Engine Technologies

Natural gas engine technologies offer power, torque, and fuel efficiency similar to diesel engines. Canadian companies are global leaders in the supply of natural gas engines. The first heavy natural gas engine was developed in Ontario in the mid-1980s for transit bus use. Engine technologies for medium and heavy natural gas vehicles have steadily improved since then.

Cummins Westport has sold more than 35,000 engines since it was established in 2001 as a joint venture between Westport Innovations and Cummins. Westport Innovations developed the world’s first natural gas engine that matches the efficiency of a diesel engine. Today, two natural gas engines are available for medium and heavy factory-built natural gas vehicles.

Cummins Westport ISL G

ISL G Engine

8.9 L, 250–320 hp
660–1000 ft-lb torque
EPA & CARB 2013
CNG or LNG
Spark-ignited

Cummins Westport ISX12 G

Cummins Westport ISX G

11.9 L, 320-400 hp
1150-1450 ft-lb torque
EPA & CARB 2013
CNG or LNG
Spark-ignited

The ISL G and ISX12 G engines are factory-built 100% natural gas engines and are available from leading truck and bus manufacturers. Fuel can be carried on board the vehicle as either compressed natural gas (CNG) or liquefied natural gas (LNG). These fourth generation engines share many of the same parts and components with their diesel counterparts, the Cummins ISL and the ISX. The two engines operate within 12-15% of the fuel efficiency of similar diesel engines. This efficiency difference is typically  more than offset by a lower natural gas fuel cost resulting in a lower cost per kilometre.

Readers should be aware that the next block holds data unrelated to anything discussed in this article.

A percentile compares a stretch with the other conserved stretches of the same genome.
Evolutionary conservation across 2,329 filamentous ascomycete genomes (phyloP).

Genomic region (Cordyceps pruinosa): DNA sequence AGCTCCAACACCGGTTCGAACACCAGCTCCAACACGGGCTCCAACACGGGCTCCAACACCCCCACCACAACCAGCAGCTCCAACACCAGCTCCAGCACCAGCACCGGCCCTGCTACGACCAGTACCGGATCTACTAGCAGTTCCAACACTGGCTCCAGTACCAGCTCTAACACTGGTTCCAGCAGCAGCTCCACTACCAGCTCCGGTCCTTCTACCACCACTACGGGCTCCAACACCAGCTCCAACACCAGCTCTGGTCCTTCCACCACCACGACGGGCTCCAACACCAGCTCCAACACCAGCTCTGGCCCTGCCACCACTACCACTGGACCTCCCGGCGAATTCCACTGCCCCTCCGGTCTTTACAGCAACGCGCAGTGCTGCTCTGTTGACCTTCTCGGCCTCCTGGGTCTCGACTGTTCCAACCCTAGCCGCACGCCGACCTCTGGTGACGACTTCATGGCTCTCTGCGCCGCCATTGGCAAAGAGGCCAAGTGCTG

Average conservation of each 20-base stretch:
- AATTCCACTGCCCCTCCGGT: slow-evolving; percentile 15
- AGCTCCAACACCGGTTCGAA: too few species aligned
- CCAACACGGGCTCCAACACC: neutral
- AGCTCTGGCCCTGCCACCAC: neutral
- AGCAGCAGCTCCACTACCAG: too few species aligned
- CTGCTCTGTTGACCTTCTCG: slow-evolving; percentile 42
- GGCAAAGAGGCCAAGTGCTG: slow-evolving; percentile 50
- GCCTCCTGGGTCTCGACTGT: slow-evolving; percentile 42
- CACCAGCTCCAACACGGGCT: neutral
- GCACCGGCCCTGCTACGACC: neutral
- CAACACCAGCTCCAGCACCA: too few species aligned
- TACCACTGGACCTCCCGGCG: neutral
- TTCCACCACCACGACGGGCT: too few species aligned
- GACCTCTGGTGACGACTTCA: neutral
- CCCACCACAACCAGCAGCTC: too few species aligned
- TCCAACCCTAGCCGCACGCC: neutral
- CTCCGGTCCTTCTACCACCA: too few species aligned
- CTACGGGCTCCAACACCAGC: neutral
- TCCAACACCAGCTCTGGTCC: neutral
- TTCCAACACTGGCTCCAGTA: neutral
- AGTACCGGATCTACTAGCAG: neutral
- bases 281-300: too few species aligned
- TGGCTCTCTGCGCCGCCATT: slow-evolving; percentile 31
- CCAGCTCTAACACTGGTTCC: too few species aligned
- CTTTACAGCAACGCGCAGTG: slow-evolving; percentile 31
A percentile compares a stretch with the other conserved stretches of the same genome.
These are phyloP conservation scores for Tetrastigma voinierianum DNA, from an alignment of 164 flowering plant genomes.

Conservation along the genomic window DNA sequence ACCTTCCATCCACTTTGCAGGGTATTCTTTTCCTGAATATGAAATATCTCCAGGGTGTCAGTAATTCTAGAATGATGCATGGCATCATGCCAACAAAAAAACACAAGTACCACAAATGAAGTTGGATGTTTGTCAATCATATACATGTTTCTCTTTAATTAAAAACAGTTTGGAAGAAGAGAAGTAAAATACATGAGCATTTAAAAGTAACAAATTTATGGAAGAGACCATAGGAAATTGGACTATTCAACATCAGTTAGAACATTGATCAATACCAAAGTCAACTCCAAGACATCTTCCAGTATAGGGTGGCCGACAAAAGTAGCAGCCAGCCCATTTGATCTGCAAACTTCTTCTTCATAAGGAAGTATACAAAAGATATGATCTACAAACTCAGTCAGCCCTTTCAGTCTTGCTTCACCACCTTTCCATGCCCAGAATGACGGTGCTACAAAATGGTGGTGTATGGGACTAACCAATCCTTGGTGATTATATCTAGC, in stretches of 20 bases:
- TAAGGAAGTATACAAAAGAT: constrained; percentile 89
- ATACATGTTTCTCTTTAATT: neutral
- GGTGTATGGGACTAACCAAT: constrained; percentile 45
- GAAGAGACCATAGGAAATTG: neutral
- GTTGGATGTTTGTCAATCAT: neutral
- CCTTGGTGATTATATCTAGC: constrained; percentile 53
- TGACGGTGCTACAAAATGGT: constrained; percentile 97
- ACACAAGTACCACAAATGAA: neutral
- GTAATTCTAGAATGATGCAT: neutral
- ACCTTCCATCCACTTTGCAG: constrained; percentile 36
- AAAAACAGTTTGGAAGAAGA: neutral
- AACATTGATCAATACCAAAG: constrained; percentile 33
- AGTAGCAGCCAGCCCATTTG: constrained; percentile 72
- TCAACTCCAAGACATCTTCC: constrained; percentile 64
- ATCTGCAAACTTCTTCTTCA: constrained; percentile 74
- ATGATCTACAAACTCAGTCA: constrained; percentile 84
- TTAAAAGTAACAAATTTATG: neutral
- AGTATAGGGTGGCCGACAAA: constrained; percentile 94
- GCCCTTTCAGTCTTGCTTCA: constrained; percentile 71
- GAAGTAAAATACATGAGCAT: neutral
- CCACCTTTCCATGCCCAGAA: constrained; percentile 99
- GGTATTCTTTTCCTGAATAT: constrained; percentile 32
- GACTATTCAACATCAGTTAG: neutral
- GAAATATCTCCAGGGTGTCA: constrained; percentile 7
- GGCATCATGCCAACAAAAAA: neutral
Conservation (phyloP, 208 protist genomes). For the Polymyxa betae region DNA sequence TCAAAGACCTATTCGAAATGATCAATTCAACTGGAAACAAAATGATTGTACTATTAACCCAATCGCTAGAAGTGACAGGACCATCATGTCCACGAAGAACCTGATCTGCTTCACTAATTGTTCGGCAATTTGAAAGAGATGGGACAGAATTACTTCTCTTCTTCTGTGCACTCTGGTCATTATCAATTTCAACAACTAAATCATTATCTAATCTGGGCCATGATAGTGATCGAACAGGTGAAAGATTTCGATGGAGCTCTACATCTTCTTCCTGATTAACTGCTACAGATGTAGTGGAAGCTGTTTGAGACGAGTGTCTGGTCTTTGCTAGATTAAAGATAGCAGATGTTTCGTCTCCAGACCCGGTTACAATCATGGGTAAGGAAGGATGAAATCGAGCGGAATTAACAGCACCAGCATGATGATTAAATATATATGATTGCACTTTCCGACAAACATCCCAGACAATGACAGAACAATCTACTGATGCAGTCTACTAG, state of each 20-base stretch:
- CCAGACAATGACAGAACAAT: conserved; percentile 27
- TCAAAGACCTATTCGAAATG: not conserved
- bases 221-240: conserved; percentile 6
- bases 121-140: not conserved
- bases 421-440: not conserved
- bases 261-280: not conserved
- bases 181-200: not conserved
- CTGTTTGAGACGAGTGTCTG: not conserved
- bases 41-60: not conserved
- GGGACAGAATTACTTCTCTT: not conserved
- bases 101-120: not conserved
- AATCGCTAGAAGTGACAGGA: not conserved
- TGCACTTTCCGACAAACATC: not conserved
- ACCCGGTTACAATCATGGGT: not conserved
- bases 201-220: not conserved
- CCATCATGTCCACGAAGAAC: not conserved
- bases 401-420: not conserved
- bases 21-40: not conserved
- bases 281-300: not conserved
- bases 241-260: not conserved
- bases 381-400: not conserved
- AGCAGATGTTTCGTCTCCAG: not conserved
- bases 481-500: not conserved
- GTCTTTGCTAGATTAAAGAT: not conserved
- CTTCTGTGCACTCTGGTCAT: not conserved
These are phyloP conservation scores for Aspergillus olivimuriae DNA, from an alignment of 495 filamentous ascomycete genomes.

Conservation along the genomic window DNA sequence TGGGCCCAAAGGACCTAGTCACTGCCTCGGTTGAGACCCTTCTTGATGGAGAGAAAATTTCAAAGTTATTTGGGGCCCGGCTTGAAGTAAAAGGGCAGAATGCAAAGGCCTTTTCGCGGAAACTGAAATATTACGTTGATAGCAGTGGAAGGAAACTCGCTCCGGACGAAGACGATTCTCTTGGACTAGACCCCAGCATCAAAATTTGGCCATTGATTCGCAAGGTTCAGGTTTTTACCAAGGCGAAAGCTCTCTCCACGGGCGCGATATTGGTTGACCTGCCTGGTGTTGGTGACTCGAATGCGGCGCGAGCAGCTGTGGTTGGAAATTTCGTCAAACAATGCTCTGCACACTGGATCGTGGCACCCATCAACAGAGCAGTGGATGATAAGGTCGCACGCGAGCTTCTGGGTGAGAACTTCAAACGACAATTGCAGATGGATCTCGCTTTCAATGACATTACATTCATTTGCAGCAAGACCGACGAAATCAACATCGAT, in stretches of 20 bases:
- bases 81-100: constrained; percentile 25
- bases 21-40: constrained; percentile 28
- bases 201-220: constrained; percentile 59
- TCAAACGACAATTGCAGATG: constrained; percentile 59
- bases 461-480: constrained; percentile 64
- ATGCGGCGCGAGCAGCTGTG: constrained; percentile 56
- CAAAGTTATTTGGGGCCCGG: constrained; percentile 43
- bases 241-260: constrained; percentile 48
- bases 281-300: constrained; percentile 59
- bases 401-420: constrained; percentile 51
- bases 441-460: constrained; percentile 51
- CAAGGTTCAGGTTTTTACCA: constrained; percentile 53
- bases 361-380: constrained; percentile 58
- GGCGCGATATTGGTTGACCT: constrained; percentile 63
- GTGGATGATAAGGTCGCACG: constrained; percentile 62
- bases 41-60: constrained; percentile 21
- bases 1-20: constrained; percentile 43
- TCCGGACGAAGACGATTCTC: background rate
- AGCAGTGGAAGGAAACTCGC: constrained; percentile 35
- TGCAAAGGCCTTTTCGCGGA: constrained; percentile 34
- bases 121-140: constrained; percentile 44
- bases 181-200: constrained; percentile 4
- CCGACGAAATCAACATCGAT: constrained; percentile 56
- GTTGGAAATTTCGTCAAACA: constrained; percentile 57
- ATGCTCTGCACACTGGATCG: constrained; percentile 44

Fleets will reduce their greenhouse gas emissions by up to 20% using ISL G- and ISX12 G-equipped vehicles. Trucks and buses with these engines do not require diesel particulate filters or selective catalytic reduction to meet emissions standards. The expense associated with purchasing diesel exhaust fluid can be eliminated. The ISL G and ISX12 G have a simple maintenance-free three-way catalyst.

As of October 2013, Westport Innovations no longer offers its 15 litre high pressure direct injection engine to the market. Westport is changing its approach, so that they will now directly license their technology to truck manufacturers. Volvo is the first OEM who is expected to bring a 13 litre natural gas engine to the market for highway tractors in 2015 based on the Westport technology.